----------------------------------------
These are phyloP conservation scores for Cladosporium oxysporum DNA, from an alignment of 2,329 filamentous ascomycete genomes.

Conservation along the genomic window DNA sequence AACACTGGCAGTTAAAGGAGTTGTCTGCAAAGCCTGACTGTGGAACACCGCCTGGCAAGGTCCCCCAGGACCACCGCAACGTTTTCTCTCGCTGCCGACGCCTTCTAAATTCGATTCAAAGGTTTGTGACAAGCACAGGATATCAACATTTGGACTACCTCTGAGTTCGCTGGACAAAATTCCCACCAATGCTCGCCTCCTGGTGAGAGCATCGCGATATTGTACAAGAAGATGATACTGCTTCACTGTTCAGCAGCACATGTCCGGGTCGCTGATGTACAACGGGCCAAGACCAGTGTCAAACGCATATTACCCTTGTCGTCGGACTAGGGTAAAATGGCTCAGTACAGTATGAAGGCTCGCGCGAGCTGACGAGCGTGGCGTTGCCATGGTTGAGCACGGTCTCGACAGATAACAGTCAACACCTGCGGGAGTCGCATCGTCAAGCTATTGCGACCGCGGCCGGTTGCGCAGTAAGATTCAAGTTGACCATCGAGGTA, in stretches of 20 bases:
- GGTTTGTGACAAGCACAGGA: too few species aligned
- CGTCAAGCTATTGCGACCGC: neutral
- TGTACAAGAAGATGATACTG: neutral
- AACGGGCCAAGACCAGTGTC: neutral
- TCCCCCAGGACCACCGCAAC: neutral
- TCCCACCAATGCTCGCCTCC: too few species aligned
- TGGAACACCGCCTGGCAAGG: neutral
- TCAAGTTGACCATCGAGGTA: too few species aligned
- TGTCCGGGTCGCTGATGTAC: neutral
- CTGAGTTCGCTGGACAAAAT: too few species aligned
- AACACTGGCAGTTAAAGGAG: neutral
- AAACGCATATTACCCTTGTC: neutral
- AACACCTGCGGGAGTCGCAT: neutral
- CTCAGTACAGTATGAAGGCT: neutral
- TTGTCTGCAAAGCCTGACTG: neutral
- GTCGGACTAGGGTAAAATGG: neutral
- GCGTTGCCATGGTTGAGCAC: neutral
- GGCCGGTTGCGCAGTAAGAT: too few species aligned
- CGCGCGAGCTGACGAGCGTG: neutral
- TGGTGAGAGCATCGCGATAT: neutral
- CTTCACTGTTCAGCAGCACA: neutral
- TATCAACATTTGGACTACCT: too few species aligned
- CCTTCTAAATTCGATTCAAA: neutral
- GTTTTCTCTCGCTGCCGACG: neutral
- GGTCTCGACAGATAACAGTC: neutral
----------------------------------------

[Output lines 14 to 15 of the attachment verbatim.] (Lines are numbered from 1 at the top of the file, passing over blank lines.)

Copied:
- AAACGCATATTACCCTTGTC: neutral
- AACACCTGCGGGAGTCGCAT: neutral